*I found this as a draft from November 2016 and thought I ought to finally post it.*
One day after my father’s funeral, my two uncles took us to go see his childhood home where my brother and I used to play. Now someone else owns it and rents it out. We hadn’t seen this place in a few years. Much was different.
When I was five is when that stone moss-covered wall was built. It had been just a little bit of wire fence (if you could call it that) and open fields before. And of course, the customary gate with the family name was added when the wall went up. The new owners never changed the gate.
In the old days, there was a cow in that white barn, which has the clothes hanging from it in the photo. I always dreamed of petting the cow or riding on it, but no one ever obliged, wisely.
On the back side of the house were numerous cashew trees, with cashew nuts hanging from fruits. Sometimes we would collect the cashews and roast them. Too bad I didn’t appreciate the taste of cashews back then as much as I do now!
Behind this grove of plants in the front yard was a rubber tree farm. I remember running through it at age 3. Now it’s overgrown and weedy. And behind that was a fence of bamboo plants, which separated the yard from the clean green rice paddies.
This little puddly dip in the road, it used to be a huge gap that connected the rice paddies on either side. It was always full of water, like a big ditch but right in the middle of the road. Even when we drove over that road by car, it had to drive through the water to cross.
One night, in the pitch black, my dad walked my brother and I across this dirt road to go somewhere. We waded through the water. It was somewhere between ankle- and knee-deep. He shined his flashlight. Just a few feet from us in that water, was a skinny snake lifting its head six inches above the water and peering at us. And we kept on going.
This is the well we got all our water from. It was blue when I was young. Now it’s painted pink.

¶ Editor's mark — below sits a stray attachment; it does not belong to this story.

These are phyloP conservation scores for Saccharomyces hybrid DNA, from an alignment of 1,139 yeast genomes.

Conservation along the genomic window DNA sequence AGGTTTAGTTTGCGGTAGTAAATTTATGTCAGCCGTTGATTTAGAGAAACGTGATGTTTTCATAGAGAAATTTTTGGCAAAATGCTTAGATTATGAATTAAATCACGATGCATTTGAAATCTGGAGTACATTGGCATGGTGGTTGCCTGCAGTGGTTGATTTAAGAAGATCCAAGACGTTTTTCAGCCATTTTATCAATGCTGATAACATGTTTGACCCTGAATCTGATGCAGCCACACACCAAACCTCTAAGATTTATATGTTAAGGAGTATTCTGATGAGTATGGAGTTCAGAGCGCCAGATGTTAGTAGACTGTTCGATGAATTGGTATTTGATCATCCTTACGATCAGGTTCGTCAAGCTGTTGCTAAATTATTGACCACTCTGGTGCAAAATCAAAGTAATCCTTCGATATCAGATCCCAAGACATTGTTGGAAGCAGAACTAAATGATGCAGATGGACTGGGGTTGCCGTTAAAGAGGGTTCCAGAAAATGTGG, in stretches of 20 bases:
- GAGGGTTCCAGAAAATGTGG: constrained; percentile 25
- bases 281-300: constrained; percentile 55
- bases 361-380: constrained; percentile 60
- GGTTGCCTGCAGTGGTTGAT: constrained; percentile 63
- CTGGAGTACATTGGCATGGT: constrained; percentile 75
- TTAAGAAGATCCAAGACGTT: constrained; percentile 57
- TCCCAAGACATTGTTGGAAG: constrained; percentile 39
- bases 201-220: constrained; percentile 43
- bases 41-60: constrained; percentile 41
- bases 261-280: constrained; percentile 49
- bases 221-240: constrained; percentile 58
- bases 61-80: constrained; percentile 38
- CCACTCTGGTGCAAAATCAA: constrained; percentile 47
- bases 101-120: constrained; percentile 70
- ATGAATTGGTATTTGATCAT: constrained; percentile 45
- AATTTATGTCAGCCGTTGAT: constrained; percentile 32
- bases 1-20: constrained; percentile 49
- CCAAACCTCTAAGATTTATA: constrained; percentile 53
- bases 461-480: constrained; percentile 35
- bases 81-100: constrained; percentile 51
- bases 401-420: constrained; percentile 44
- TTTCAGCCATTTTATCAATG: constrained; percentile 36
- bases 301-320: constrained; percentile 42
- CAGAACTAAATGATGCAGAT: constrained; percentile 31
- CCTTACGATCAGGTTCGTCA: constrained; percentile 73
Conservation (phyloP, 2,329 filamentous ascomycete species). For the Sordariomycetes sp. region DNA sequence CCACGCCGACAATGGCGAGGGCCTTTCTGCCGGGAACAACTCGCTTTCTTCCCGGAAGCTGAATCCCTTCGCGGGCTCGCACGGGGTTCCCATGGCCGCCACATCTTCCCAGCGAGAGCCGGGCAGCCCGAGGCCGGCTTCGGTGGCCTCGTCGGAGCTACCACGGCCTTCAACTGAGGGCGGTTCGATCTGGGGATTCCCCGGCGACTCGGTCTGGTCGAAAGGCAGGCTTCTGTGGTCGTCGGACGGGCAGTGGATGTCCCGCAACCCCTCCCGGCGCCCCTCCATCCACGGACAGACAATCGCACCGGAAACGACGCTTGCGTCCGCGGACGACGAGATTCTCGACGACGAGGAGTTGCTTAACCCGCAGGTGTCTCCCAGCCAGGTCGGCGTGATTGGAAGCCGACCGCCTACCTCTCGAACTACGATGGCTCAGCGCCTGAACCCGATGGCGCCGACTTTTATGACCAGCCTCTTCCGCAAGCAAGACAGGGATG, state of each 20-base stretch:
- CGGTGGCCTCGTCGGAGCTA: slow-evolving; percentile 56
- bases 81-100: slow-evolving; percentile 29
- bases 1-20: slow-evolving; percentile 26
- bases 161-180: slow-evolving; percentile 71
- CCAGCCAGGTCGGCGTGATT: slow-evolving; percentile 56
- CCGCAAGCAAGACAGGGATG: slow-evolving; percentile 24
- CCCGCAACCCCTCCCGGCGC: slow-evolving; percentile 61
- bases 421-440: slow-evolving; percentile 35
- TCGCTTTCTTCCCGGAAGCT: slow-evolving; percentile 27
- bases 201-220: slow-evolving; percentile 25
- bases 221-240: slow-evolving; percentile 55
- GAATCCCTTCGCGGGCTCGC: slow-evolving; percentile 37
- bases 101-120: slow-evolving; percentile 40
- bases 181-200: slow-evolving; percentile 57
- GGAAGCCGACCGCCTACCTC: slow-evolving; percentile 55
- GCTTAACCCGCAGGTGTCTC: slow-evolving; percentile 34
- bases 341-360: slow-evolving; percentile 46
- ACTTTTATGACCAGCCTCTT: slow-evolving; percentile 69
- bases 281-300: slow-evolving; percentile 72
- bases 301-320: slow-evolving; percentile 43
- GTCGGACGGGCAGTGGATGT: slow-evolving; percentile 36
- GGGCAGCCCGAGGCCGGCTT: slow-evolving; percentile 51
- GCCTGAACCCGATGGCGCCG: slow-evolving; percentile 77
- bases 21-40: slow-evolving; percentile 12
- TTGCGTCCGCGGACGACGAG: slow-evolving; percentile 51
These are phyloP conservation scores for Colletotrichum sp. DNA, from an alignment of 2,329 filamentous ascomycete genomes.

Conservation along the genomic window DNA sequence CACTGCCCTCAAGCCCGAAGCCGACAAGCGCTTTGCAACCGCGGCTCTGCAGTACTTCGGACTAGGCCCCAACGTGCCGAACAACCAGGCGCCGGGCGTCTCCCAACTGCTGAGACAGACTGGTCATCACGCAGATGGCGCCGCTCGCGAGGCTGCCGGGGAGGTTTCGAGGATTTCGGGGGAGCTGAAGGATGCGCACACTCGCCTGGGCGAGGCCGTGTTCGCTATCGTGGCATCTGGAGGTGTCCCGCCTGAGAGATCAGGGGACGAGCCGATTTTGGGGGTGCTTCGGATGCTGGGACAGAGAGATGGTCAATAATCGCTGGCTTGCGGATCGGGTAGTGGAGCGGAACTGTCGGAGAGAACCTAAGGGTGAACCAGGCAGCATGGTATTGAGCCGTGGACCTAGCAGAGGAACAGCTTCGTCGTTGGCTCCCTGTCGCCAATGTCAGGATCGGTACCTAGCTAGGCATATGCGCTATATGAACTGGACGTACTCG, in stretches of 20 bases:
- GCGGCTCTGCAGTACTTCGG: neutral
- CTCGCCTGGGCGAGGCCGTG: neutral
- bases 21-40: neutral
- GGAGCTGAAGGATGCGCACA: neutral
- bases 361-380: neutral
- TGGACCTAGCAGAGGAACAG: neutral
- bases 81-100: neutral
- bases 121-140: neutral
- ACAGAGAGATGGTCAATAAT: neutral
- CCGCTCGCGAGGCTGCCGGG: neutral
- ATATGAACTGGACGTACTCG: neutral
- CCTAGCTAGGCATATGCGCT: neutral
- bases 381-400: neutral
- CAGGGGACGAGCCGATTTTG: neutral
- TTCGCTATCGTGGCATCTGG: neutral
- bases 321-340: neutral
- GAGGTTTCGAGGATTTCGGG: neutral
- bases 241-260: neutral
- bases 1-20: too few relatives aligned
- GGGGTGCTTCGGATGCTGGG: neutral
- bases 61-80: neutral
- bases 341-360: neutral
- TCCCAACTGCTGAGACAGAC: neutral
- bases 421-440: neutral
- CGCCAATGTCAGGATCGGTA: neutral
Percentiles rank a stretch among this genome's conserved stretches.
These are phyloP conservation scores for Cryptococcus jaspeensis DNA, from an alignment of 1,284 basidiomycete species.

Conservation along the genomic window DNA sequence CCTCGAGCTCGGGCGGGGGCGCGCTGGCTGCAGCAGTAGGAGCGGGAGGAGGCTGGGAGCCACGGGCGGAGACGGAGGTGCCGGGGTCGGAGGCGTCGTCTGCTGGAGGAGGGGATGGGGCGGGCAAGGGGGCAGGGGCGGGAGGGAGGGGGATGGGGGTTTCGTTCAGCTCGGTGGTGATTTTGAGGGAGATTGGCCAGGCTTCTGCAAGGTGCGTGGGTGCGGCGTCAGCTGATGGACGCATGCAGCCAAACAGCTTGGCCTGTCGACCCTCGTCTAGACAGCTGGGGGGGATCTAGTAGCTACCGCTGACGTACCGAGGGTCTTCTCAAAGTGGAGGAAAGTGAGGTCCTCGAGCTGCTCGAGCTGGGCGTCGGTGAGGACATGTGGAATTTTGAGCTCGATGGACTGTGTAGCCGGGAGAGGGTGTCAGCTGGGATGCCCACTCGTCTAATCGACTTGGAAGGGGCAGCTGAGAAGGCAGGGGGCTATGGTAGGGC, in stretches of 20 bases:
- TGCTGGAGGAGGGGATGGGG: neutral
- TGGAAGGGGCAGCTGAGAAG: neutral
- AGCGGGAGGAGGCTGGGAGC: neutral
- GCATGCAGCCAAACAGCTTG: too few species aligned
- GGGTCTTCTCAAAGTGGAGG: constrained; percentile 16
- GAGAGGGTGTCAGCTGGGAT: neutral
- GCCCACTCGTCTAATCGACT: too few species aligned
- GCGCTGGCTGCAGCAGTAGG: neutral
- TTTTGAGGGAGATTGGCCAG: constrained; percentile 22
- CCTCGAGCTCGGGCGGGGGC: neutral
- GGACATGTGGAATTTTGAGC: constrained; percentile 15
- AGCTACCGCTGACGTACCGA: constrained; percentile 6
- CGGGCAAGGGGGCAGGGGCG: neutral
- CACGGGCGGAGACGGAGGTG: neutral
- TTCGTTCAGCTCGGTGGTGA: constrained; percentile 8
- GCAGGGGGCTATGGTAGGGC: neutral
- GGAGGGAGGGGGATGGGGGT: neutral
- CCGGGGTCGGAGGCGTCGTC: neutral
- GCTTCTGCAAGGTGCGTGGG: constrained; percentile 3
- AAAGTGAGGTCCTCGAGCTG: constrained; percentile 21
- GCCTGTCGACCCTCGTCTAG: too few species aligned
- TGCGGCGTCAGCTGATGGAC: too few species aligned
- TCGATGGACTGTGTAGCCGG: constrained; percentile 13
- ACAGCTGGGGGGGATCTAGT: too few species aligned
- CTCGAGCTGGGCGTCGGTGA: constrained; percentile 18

After my dad died, we stood here by the well with my two uncles.
My dad’s older brother said, I remember when your dad fell in, and I had to get him out.
Then my brother said, He told me you fell in, and he had to get you out.
It’s amazing how stories shift depending on the storyteller. I think after my dad died is also when I first started to realize he was probably two years younger than I actually thought he was and than all his paperwork said he was.
I remember brushing my teeth on the kitchen porch by the well. We would yank on the pulley to get the bucket deep in the well until it dipped in the water and filled up. Then we would pull it up and pour the water into a small plastic bucket. We’d dip our hands in the water and splash it on our faces and use it to brush our teeth outside.
When I think of this house, I think of how big everything looked when I was 3, 5, and 9. I think of sleepovers with my cousins. My cousin Rolson once did pushups with his bare knuckles on the front steps. My grandma once held me, patted my back, and said, “Baboooh, Baboooh,” and that was the first time I remember hearing that word.
We had a pet monkey in the yard, in a cage. Her name was Seethamma, after a mythological queen. She was not happy in the cage, as you might imagine. That’s when I learned that monkeys had their own language to cuss in. It always sounded like she was screaming curse words. We fed her fruits. One time she reached out through the cage and ripped a part of my brother’s shirt with her claws.
I don’t think we had her for too long.
There are many more memories, and I hope my mind can hold on to them. It was special to go back and see this house at age 26.